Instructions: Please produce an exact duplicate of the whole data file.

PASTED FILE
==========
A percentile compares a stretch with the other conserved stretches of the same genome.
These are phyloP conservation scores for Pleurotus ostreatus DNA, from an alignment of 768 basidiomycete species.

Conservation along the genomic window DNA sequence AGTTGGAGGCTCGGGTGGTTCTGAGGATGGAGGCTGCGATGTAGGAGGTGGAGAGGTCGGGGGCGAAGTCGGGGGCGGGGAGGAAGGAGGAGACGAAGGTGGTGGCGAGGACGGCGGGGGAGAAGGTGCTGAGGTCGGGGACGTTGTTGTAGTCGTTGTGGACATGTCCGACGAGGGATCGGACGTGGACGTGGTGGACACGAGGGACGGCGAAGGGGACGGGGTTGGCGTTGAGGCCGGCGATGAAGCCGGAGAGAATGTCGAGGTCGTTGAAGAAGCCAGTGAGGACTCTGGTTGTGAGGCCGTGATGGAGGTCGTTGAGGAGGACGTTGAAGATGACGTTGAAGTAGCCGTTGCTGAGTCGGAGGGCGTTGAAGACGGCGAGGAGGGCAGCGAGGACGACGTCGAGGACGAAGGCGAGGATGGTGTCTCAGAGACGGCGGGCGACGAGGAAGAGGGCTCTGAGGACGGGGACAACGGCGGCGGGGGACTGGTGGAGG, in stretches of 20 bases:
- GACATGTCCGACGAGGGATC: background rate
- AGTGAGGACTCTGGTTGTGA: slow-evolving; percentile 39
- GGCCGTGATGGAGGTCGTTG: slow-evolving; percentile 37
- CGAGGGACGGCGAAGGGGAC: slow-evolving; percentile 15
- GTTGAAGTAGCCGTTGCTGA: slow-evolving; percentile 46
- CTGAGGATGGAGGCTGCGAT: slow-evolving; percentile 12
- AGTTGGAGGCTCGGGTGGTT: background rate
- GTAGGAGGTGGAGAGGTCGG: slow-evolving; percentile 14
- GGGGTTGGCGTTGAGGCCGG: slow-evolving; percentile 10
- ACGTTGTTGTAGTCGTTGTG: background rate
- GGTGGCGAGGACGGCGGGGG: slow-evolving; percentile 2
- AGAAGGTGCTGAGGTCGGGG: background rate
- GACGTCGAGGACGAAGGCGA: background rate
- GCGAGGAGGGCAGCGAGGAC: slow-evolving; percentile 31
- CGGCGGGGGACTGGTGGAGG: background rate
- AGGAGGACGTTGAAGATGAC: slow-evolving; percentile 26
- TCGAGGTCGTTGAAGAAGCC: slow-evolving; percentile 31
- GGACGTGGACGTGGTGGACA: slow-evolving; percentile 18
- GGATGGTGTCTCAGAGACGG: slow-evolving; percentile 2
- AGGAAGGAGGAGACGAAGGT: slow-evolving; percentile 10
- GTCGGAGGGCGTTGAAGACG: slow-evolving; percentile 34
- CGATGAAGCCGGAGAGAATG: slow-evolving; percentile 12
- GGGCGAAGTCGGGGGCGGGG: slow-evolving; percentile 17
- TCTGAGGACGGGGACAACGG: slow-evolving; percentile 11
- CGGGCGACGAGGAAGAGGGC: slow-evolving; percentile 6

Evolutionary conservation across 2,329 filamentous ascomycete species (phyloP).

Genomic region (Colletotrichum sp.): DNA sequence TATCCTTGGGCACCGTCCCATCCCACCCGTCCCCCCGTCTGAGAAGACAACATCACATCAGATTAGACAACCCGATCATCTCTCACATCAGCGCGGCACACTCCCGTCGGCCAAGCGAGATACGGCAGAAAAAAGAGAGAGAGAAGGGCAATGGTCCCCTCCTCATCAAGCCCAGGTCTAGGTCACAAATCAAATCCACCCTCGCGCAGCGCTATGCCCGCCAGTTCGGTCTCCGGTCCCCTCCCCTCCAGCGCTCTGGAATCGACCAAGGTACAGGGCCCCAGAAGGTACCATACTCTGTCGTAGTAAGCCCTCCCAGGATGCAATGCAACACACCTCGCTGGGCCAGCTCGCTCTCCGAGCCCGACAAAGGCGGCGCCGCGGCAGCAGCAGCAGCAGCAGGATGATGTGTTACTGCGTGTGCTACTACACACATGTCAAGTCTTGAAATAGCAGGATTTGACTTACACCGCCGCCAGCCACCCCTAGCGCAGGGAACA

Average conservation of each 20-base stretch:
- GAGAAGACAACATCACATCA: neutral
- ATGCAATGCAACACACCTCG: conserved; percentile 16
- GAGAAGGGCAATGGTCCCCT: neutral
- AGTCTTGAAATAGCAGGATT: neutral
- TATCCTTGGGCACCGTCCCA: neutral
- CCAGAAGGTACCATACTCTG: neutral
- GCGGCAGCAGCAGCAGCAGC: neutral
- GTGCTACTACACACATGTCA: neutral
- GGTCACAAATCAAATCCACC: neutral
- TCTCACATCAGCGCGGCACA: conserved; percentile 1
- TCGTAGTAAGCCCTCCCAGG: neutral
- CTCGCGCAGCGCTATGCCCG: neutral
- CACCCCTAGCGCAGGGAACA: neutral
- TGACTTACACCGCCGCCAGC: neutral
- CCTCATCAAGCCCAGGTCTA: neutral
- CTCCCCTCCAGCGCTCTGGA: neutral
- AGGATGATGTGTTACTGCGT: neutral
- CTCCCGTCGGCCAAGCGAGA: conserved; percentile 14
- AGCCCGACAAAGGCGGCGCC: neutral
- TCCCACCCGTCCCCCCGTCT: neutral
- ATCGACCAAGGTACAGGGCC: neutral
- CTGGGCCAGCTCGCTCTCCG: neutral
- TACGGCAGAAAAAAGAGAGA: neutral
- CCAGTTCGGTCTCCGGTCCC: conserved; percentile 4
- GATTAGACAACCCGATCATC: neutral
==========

A percentile compares a stretch with the other conserved stretches of the same genome.
These are phyloP conservation scores for Pleurotus ostreatus DNA, from an alignment of 768 basidiomycete species.

Conservation along the genomic window DNA sequence AGTTGGAGGCTCGGGTGGTTCTGAGGATGGAGGCTGCGATGTAGGAGGTGGAGAGGTCGGGGGCGAAGTCGGGGGCGGGGAGGAAGGAGGAGACGAAGGTGGTGGCGAGGACGGCGGGGGAGAAGGTGCTGAGGTCGGGGACGTTGTTGTAGTCGTTGTGGACATGTCCGACGAGGGATCGGACGTGGACGTGGTGGACACGAGGGACGGCGAAGGGGACGGGGTTGGCGTTGAGGCCGGCGATGAAGCCGGAGAGAATGTCGAGGTCGTTGAAGAAGCCAGTGAGGACTCTGGTTGTGAGGCCGTGATGGAGGTCGTTGAGGAGGACGTTGAAGATGACGTTGAAGTAGCCGTTGCTGAGTCGGAGGGCGTTGAAGACGGCGAGGAGGGCAGCGAGGACGACGTCGAGGACGAAGGCGAGGATGGTGTCTCAGAGACGGCGGGCGACGAGGAAGAGGGCTCTGAGGACGGGGACAACGGCGGCGGGGGACTGGTGGAGG, in stretches of 20 bases:
- GACATGTCCGACGAGGGATC: background rate
- AGTGAGGACTCTGGTTGTGA: slow-evolving; percentile 39
- GGCCGTGATGGAGGTCGTTG: slow-evolving; percentile 37
- CGAGGGACGGCGAAGGGGAC: slow-evolving; percentile 15
- GTTGAAGTAGCCGTTGCTGA: slow-evolving; percentile 46
- CTGAGGATGGAGGCTGCGAT: slow-evolving; percentile 12
- AGTTGGAGGCTCGGGTGGTT: background rate
- GTAGGAGGTGGAGAGGTCGG: slow-evolving; percentile 14
- GGGGTTGGCGTTGAGGCCGG: slow-evolving; percentile 10
- ACGTTGTTGTAGTCGTTGTG: background rate
- GGTGGCGAGGACGGCGGGGG: slow-evolving; percentile 2
- AGAAGGTGCTGAGGTCGGGG: background rate
- GACGTCGAGGACGAAGGCGA: background rate
- GCGAGGAGGGCAGCGAGGAC: slow-evolving; percentile 31
- CGGCGGGGGACTGGTGGAGG: background rate
- AGGAGGACGTTGAAGATGAC: slow-evolving; percentile 26
- TCGAGGTCGTTGAAGAAGCC: slow-evolving; percentile 31
- GGACGTGGACGTGGTGGACA: slow-evolving; percentile 18
- GGATGGTGTCTCAGAGACGG: slow-evolving; percentile 2
- AGGAAGGAGGAGACGAAGGT: slow-evolving; percentile 10
- GTCGGAGGGCGTTGAAGACG: slow-evolving; percentile 34
- CGATGAAGCCGGAGAGAATG: slow-evolving; percentile 12
- GGGCGAAGTCGGGGGCGGGG: slow-evolving; percentile 17
- TCTGAGGACGGGGACAACGG: slow-evolving; percentile 11
- CGGGCGACGAGGAAGAGGGC: slow-evolving; percentile 6

Evolutionary conservation across 2,329 filamentous ascomycete species (phyloP).

Genomic region (Colletotrichum sp.): DNA sequence TATCCTTGGGCACCGTCCCATCCCACCCGTCCCCCCGTCTGAGAAGACAACATCACATCAGATTAGACAACCCGATCATCTCTCACATCAGCGCGGCACACTCCCGTCGGCCAAGCGAGATACGGCAGAAAAAAGAGAGAGAGAAGGGCAATGGTCCCCTCCTCATCAAGCCCAGGTCTAGGTCACAAATCAAATCCACCCTCGCGCAGCGCTATGCCCGCCAGTTCGGTCTCCGGTCCCCTCCCCTCCAGCGCTCTGGAATCGACCAAGGTACAGGGCCCCAGAAGGTACCATACTCTGTCGTAGTAAGCCCTCCCAGGATGCAATGCAACACACCTCGCTGGGCCAGCTCGCTCTCCGAGCCCGACAAAGGCGGCGCCGCGGCAGCAGCAGCAGCAGCAGGATGATGTGTTACTGCGTGTGCTACTACACACATGTCAAGTCTTGAAATAGCAGGATTTGACTTACACCGCCGCCAGCCACCCCTAGCGCAGGGAACA

Average conservation of each 20-base stretch:
- GAGAAGACAACATCACATCA: neutral
- ATGCAATGCAACACACCTCG: conserved; percentile 16
- GAGAAGGGCAATGGTCCCCT: neutral
- AGTCTTGAAATAGCAGGATT: neutral
- TATCCTTGGGCACCGTCCCA: neutral
- CCAGAAGGTACCATACTCTG: neutral
- GCGGCAGCAGCAGCAGCAGC: neutral
- GTGCTACTACACACATGTCA: neutral
- GGTCACAAATCAAATCCACC: neutral
- TCTCACATCAGCGCGGCACA: conserved; percentile 1
- TCGTAGTAAGCCCTCCCAGG: neutral
- CTCGCGCAGCGCTATGCCCG: neutral
- CACCCCTAGCGCAGGGAACA: neutral
- TGACTTACACCGCCGCCAGC: neutral
- CCTCATCAAGCCCAGGTCTA: neutral
- CTCCCCTCCAGCGCTCTGGA: neutral
- AGGATGATGTGTTACTGCGT: neutral
- CTCCCGTCGGCCAAGCGAGA: conserved; percentile 14
- AGCCCGACAAAGGCGGCGCC: neutral
- TCCCACCCGTCCCCCCGTCT: neutral
- ATCGACCAAGGTACAGGGCC: neutral
- CTGGGCCAGCTCGCTCTCCG: neutral
- TACGGCAGAAAAAAGAGAGA: neutral
- CCAGTTCGGTCTCCGGTCCC: conserved; percentile 4
- GATTAGACAACCCGATCATC: neutral